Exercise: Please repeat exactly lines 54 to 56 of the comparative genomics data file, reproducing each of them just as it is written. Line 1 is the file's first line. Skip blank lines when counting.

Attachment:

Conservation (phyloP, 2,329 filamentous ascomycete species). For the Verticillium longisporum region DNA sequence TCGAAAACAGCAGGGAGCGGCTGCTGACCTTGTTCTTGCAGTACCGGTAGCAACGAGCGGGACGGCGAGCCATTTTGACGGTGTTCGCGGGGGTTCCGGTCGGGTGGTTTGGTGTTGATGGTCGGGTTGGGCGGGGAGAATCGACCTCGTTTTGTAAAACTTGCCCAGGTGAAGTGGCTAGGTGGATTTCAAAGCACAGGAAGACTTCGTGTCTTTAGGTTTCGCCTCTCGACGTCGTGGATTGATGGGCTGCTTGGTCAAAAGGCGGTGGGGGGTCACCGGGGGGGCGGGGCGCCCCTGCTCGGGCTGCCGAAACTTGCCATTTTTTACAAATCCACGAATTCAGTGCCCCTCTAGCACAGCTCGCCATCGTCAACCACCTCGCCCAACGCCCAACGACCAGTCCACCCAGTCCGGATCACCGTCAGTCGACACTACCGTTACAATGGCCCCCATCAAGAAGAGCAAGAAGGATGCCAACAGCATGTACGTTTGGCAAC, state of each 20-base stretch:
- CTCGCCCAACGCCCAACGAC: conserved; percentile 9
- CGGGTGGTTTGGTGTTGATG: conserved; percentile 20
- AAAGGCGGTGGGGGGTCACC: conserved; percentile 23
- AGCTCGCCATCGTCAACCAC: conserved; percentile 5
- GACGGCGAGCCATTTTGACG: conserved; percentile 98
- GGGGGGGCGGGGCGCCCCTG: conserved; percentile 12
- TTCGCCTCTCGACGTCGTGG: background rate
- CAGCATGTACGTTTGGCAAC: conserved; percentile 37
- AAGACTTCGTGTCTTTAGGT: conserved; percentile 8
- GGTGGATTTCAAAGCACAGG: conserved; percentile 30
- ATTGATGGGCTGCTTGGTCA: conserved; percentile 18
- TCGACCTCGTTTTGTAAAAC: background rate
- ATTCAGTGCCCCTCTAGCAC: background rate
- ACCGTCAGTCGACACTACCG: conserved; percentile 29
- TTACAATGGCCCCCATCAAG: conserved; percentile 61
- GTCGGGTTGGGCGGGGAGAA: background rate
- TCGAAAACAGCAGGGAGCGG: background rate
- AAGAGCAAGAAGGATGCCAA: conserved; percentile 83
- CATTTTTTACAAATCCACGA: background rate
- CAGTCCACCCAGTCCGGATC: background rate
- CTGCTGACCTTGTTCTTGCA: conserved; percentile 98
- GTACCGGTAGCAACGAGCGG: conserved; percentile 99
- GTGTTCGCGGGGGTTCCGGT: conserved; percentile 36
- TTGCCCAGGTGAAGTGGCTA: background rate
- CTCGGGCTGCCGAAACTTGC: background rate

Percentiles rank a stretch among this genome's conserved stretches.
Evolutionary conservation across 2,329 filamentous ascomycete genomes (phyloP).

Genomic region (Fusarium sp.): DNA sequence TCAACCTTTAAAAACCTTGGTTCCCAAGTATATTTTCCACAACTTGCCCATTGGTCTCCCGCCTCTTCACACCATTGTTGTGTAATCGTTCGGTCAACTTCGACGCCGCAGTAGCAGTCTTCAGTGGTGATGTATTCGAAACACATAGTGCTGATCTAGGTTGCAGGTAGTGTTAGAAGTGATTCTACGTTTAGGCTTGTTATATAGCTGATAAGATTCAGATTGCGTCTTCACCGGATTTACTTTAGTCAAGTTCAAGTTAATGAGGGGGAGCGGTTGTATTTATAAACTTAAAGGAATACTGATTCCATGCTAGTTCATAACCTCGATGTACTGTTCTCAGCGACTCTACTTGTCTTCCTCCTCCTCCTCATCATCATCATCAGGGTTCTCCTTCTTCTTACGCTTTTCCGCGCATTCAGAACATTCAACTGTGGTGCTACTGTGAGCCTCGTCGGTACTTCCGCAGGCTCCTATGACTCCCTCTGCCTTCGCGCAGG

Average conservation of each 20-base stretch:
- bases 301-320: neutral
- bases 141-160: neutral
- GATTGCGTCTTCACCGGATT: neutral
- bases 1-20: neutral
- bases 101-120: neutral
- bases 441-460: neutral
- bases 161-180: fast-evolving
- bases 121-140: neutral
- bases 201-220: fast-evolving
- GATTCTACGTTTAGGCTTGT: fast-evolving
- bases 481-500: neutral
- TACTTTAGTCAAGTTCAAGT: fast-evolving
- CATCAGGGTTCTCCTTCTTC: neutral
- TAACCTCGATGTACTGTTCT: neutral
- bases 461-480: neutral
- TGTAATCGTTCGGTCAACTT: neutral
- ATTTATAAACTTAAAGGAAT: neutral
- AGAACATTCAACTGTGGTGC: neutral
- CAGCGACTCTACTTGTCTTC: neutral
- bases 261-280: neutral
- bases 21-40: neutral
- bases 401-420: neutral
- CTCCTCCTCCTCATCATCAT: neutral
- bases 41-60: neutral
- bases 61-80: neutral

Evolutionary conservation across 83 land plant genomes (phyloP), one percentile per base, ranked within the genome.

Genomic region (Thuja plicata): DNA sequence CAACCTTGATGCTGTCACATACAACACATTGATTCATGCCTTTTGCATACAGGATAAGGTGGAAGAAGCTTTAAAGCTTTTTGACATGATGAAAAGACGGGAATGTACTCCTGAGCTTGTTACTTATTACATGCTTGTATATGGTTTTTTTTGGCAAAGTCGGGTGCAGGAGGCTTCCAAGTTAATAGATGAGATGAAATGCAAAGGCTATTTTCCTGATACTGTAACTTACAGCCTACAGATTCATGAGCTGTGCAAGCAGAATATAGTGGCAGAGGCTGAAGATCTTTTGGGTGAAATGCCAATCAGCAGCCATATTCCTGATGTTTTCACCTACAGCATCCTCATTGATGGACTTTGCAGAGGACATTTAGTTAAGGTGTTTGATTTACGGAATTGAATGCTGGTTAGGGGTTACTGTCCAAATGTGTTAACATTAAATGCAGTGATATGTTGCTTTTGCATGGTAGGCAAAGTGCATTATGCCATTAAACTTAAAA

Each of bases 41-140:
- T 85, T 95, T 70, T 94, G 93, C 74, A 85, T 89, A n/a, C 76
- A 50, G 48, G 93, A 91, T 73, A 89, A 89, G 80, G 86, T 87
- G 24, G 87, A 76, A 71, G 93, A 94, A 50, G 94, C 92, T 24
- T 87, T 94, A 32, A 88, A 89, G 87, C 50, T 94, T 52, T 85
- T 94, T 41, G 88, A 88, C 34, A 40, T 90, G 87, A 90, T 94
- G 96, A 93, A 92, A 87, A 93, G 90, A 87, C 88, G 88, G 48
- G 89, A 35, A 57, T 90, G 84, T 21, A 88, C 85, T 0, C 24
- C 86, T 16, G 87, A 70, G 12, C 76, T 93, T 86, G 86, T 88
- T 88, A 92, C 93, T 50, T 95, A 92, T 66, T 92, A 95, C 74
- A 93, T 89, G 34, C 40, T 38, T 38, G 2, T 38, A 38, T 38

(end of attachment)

- bases 41-60: neutral
- bases 61-80: neutral

Evolutionary conservation across 83 land plant genomes (phyloP), one percentile per base, ranked within the genome.